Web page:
Trump Supporter Awkwardly Silenced After Blaming Jan 6 on Antifa

A video of a Donald Trump supporter claiming that Antifa was responsible for the January 6 riots on the Capitol has gone viral on social media.

One of the members of comedy duo The Good Liars, Jason Selvig, spoke to the man at a Trump rally in Michigan and posted the video to his personal Twitter as well as The Good Liars, Twitter page. The video so far has over 1.9 million views.

Referring to the riots, Selvig asked the man why Antifa would want to prevent Joe Biden, a candidate they supported, from becoming president.

Donald Trump
Jason Selvig, left, of the comedy duo, The Good Liars, spoke to an unnamed Donald Trump supporter, center, about the January 6 riots. The man claimed that Antifa was responsible for the disorder, despite also admitting they would want Joe Biden as president. The Good Liars

"How do you all feel about the events of January 6? Selvig asked.

The unnamed man answered: "A lot of that was Antifa."

Selvig replied: "Why would Antifa interrupt the certification of an election in which their candidate won? Wouldn't they want him to be certified?"

"Uh, they just want to disrupt in any way possible," the man answered while stuttering.

Selvig rephrased his question and asked the man if he believed Antifa wanted Joe Biden to become president, to which he replied yes.

Selvig then repeated his original question which resulted in the man mumbling to himself and turning away from the microphone to face a woman beside him who said she held different views.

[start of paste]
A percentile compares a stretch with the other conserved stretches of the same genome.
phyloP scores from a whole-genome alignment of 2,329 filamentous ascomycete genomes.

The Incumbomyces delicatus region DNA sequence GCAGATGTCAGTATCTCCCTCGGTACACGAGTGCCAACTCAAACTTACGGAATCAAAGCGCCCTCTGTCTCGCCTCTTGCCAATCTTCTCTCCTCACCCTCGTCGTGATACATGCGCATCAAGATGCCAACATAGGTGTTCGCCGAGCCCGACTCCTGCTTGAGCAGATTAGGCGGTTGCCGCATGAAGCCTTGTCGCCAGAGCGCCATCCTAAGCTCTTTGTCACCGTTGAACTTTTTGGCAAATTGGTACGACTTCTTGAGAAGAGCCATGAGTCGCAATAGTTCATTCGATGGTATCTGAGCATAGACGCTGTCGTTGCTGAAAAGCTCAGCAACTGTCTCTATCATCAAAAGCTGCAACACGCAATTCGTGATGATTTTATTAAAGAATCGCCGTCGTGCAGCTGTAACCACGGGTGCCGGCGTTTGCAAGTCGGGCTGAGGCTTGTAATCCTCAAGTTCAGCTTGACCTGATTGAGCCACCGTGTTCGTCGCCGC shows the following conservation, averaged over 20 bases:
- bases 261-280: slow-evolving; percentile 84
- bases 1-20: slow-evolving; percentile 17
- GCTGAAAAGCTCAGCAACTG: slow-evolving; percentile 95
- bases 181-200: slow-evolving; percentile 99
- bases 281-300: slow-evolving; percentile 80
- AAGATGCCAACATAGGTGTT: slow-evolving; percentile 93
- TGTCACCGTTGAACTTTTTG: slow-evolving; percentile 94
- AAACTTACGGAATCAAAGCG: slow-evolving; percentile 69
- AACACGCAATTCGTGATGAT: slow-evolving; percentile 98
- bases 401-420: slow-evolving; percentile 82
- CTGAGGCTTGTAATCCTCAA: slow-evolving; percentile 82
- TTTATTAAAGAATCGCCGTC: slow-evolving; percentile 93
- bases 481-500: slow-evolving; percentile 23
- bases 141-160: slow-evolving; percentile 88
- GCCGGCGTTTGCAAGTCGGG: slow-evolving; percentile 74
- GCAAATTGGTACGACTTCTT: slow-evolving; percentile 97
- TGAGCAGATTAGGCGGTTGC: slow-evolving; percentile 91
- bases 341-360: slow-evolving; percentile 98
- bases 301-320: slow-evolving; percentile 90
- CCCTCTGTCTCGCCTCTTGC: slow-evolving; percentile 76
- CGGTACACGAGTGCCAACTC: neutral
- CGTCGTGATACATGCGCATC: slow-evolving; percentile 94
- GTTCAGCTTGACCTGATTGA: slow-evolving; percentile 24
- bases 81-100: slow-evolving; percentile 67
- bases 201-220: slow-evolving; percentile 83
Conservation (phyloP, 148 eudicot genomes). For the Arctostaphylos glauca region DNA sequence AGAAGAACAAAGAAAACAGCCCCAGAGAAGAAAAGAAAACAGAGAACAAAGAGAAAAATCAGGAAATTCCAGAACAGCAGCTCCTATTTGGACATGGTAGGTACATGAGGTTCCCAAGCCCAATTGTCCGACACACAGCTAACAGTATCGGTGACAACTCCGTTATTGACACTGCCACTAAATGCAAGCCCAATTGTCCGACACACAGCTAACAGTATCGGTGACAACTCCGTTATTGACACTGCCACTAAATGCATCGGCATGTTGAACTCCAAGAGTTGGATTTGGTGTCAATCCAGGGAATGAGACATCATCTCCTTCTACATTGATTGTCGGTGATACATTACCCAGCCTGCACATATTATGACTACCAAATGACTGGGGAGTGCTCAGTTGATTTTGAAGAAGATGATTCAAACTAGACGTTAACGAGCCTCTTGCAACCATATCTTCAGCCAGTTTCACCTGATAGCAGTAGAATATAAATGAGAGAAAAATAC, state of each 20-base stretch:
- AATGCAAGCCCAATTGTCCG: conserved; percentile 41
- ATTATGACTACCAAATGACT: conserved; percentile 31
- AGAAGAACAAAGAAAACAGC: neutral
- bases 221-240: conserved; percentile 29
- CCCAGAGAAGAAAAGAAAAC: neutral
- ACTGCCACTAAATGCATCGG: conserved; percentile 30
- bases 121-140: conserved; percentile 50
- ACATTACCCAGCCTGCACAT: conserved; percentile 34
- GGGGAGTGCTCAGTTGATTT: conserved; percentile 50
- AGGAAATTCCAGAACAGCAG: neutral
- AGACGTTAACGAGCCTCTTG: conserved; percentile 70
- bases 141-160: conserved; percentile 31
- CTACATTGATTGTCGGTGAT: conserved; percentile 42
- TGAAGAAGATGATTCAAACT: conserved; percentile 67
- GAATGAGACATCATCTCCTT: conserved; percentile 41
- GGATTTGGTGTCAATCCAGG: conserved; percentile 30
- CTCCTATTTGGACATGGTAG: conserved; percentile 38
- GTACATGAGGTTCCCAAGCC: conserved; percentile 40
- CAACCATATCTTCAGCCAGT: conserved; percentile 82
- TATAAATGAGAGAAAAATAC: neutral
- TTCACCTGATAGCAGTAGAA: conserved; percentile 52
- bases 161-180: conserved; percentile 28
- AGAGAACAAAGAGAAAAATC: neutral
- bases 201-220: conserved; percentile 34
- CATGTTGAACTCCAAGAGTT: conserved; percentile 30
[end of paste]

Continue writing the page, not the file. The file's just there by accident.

Newsweek has contacted The Good Liars for comment and more information.

On March 28 a judge ruled that former President Donald Trump "more likely than not" committed a felony in trying to obstruct Congress on January 6, 2021.

U.S. District Judge David Carter attributed the ruling to evidence and said that the congressional committee investigating the Capitol attack could obtain emails by John Eastman, a lawyer for Trump, Reuters reported.

Carter's ruling is a sign of progress for the Jan. 6 Select Committee, which has been trying to gain access to emails that Eastman has so far withheld while citing attorney-client privilege.

Carter wrote in his ruling that the illegality of Trump's plan, described earlier in the document as a "plan to disrupt the electoral count," was "obvious."

"Our nation was founded on the peaceful transition of power, epitomized by George Washington laying down his sword to make way for democratic elections," the ruling read.

"Ignoring this history, President Trump vigorously campaigned for the Vice President [Mike Pence] to single-handedly determine the results of the 2020 election…Every American—and certainly the President of the United States—knows that in a democracy, leaders are elected, not installed.

"Based on the evidence, the Court finds it more likely than not that President Trump corruptly attempted to obstruct the Joint Session of Congress on January 6, 2021," the ruling added.